When I saw that counter go back up, I nearly shat myself. All the confidence I had gained throughout my previous battles with the Queen’s unholy brood were all but shattered, reducing me to the same tattered ball of nerves back when I killed my first Alpha. I knew what was coming next … and I didn’t like it.

Super Metroid wasn’t nearly as bad in that regard; again, like in the first installment, the Metroids were all lumped into the newly-rebuilt Tourian, though they were much more resilient than the first go-around. That, and they still SCREE’d. There were also the “Mochtroids”, which are basically the Metroids’ rarely-spoken-of inbred cousin. They were initially creepy at first, though once I found out how pathetically WEAK they were, I didn’t really sweat them all that much. I did shudder a bit, though. The only moment that made me jump was the arrival of the “Super” Metroid itself, the now-giant hatchling that was found at the end of part II. Eventually it recognized who I was and stopped trying to suck my soul out through my nostrils. Then the unthinkable happened. The thing just hovered over my head, letting out tiny mewls of apology, as if it were trying to take back all the sleepless nights it’s ilk had wrought upon me for years. For a moment, I felt bad for it. I actually felt BAD for it. A METROID.

After it gave it’s life to save me from certain death at the hands of Mother Brain, I realized that Metroids weren’t just mindless killing machines. “Maybe they’re just misunderstood … ” my young, naive mind thought to itself, brimming with newfound adoration for the poor, slighted Metroids. “Maybe we CAN live in harmony with Metroids!” I cried aloud, before remembering that Metroids don’t actually EXIST and I was talking crazy. “Hell, being SCARED of them was stupid in itself, they don’t exist!” I thought again. With that notion in mind, I re-played through the first three titles again and again, slowly eroding the phantom of the Metroid from my mind.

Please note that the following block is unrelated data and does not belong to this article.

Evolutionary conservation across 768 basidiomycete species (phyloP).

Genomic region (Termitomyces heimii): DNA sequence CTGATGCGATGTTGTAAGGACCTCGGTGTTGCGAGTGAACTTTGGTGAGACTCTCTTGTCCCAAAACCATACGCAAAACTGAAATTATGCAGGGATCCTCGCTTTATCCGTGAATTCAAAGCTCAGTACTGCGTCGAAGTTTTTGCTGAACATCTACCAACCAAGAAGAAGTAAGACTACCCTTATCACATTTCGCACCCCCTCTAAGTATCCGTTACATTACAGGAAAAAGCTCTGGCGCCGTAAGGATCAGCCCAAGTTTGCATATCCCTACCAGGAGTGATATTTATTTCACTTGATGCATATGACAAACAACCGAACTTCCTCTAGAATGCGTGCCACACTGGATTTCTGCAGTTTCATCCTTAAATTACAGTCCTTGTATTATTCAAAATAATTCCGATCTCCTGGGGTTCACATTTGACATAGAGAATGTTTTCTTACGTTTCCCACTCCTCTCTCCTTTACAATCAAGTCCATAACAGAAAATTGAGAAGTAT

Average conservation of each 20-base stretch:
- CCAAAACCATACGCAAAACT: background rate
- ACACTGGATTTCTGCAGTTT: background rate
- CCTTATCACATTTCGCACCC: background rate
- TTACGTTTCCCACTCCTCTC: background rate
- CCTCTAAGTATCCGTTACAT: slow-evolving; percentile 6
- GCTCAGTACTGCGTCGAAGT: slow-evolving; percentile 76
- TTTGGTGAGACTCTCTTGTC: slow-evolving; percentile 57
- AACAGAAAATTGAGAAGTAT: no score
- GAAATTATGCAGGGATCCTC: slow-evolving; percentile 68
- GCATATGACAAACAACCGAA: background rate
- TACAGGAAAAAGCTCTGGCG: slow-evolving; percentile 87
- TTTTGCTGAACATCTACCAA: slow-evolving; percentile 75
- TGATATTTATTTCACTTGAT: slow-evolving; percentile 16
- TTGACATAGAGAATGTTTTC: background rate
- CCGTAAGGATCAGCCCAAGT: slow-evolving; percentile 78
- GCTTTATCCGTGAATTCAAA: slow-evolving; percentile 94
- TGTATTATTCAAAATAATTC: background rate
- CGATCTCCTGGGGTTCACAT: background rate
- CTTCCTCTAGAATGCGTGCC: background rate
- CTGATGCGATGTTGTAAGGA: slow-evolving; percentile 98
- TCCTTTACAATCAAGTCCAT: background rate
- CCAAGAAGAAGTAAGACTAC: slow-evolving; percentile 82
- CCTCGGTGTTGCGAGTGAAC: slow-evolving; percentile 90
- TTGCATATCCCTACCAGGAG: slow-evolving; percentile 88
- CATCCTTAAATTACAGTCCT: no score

Then Nintendo released Metroid Prime, and once again, my confidence was shattered. The Metroids were back, but this time I got to see them coming right for me, instead of seeing Samus getting glomped in two dimensions. Now they could attack me from any angle. I remember hearing them SCREE with delight as I ran full-speed through corridors and chambers, hearing them hovering behind me, their mandibles wriggling against each other at the thought of digging into my Power Suit like a can opener into a fresh can of Campbell’s Chunky Beef Stew.

However, during one of my encounters, I’d noticed something interesting. I was in a skirmish with a few Space Pirates when I accidentally blasted open a Metroid containment tube in the Phendrana Drifts. Dread immediately crept over my skin until I realized that the Metroid wasn’t interested in me at all. I watched as it descended upon the nearest Space Pirate, latching onto his tiny head and draining him of life, it’s jellyfish body crackling with electricity as its mandibles wriggled in satisfaction. THEN it turned toward me, but this time I was ready, and I wasted it with little effort. I tried the experiment again; this time staying in the shadows and hitting the nearest tube, freeing the Metroids encased within. Seeing the Space Pirates first, they immediately attacked and killed them with little effort, draining them of life before turning toward me. The third time I tried it, I hit the Metroid when I shattered the tube, and it came right for me, Space Pirates be damned.

It was then that I really started to respect the Metroid for what it was; a ruthless killing machine. It didn’t discriminate, it had no personal vendettas, just one simple principle: “If you’re in my way, I’m going to EAT you.” That’s it.

Man, am I glad those things don’t actually exist.

[Image credits: VegasMike and vilran]

MightyPinto